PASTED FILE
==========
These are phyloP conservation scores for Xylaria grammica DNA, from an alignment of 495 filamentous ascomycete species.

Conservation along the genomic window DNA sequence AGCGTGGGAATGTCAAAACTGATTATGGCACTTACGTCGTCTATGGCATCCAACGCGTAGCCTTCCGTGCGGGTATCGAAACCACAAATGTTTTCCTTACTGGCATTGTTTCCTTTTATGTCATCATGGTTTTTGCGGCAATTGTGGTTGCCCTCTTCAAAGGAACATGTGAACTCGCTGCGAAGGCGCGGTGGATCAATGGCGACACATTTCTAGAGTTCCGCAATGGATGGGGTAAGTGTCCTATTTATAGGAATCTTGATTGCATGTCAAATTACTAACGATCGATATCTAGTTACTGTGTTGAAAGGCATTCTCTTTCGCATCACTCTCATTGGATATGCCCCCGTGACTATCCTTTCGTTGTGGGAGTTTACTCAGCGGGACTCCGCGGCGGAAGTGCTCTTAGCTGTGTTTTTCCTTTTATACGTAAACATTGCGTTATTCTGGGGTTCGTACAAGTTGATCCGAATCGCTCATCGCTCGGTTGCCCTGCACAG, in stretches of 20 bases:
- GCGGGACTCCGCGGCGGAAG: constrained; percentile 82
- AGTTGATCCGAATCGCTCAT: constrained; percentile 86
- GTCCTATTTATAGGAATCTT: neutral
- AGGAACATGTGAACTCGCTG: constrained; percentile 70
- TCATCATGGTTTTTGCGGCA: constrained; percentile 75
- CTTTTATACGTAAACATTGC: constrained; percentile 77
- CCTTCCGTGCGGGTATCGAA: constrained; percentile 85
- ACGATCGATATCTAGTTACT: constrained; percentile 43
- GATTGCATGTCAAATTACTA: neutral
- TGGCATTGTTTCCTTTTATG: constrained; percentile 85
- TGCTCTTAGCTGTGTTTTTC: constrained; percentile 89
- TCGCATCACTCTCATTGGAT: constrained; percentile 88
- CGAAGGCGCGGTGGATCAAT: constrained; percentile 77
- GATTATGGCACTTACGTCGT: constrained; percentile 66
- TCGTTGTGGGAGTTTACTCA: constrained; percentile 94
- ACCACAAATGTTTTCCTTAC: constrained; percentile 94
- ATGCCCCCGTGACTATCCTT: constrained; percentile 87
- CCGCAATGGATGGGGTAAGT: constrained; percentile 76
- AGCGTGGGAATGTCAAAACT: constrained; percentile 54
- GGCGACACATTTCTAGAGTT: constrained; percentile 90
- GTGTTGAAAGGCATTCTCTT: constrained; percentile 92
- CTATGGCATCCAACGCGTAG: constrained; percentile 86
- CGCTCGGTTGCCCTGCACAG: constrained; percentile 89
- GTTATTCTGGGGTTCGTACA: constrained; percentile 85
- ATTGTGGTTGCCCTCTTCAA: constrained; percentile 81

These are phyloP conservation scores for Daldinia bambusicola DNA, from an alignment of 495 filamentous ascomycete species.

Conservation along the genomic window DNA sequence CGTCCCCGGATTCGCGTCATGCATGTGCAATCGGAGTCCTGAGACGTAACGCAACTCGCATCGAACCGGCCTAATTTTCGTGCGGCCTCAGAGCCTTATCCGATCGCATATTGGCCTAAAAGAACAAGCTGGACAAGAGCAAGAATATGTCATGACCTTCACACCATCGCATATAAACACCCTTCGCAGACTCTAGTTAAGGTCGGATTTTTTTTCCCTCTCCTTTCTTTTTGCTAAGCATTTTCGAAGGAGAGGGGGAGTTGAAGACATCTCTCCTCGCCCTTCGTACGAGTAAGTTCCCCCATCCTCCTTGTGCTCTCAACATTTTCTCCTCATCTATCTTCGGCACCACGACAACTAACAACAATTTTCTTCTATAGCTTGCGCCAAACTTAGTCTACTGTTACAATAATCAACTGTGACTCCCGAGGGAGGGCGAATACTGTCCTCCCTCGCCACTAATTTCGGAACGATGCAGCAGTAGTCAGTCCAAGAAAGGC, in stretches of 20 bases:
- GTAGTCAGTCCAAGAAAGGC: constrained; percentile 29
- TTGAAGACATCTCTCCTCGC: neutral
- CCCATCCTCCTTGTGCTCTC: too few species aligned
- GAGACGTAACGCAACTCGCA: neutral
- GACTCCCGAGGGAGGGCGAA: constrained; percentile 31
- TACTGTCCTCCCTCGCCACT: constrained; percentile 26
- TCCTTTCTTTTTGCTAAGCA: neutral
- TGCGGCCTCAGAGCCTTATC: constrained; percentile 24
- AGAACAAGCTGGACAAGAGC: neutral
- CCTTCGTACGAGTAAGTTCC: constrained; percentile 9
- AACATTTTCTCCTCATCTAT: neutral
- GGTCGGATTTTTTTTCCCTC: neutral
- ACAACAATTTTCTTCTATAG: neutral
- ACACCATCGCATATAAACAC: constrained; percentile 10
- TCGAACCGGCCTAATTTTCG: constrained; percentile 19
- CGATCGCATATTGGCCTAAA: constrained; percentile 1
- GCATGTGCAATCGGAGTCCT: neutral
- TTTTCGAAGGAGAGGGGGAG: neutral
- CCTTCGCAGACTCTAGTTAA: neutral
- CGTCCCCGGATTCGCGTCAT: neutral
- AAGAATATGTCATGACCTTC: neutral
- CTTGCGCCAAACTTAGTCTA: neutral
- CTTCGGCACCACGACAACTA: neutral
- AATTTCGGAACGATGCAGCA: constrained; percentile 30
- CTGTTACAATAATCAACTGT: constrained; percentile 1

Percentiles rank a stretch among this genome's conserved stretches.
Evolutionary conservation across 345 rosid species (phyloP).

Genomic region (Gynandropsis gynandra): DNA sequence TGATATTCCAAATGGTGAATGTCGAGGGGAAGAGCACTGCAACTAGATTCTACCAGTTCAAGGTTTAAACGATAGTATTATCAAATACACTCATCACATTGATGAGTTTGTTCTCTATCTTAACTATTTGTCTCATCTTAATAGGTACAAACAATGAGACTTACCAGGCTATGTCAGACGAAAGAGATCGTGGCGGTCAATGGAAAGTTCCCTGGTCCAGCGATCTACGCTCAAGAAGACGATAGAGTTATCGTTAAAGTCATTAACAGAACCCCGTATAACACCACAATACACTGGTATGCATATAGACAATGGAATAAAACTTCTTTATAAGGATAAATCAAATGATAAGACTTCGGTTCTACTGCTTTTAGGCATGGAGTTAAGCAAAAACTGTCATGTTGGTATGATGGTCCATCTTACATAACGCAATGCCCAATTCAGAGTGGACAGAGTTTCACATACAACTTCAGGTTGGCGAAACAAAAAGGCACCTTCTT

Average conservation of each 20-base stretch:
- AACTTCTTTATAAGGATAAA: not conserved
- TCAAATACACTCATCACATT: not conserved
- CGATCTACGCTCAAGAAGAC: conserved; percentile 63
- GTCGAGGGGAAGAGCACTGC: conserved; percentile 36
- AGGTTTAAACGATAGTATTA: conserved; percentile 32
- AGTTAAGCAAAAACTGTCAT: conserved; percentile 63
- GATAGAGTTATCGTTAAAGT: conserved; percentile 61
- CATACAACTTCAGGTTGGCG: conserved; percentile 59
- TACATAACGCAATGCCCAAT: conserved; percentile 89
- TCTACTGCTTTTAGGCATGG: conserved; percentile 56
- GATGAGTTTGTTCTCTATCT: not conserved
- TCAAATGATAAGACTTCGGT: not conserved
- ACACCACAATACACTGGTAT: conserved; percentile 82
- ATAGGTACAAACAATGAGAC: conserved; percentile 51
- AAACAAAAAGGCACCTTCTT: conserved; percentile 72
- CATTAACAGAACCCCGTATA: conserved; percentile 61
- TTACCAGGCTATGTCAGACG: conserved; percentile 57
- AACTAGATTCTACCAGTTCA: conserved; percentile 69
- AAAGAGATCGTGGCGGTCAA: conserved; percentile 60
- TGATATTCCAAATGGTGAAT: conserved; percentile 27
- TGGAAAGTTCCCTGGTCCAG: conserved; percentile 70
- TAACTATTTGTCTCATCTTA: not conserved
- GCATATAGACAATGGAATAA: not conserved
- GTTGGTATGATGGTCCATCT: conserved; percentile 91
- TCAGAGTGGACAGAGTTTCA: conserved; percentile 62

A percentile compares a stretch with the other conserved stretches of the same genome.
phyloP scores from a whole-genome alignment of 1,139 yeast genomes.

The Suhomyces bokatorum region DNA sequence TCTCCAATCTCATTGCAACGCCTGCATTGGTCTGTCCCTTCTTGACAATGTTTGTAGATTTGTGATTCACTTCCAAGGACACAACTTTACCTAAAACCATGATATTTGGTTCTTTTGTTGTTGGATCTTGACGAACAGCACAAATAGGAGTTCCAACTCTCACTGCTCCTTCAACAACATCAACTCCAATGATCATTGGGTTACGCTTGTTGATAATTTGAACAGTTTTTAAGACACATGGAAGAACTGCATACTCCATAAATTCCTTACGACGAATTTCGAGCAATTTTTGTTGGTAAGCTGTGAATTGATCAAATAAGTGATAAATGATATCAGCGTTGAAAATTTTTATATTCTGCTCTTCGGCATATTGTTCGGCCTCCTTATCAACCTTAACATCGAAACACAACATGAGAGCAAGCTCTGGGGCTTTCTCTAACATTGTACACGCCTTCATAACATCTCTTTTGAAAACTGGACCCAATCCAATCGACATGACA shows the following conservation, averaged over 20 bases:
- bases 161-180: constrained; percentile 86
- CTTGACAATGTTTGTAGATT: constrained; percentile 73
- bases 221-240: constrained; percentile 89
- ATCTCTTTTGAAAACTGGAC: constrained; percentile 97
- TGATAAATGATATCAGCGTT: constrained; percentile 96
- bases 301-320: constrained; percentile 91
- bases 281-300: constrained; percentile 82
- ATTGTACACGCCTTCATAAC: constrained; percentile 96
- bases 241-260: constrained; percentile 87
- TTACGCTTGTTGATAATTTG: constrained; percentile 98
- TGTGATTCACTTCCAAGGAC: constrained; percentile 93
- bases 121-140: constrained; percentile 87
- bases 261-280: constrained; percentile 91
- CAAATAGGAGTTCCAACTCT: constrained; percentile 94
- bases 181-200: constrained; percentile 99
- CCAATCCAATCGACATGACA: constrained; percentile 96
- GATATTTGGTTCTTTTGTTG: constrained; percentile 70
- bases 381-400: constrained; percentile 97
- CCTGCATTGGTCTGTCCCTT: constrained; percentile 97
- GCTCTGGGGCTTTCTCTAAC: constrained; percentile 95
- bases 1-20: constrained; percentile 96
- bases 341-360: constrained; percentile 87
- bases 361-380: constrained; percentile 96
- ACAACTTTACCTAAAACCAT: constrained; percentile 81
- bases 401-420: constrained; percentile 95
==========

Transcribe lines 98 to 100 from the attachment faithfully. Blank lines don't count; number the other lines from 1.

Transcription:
- bases 121-140: constrained; percentile 87
- bases 261-280: constrained; percentile 91
- CAAATAGGAGTTCCAACTCT: constrained; percentile 94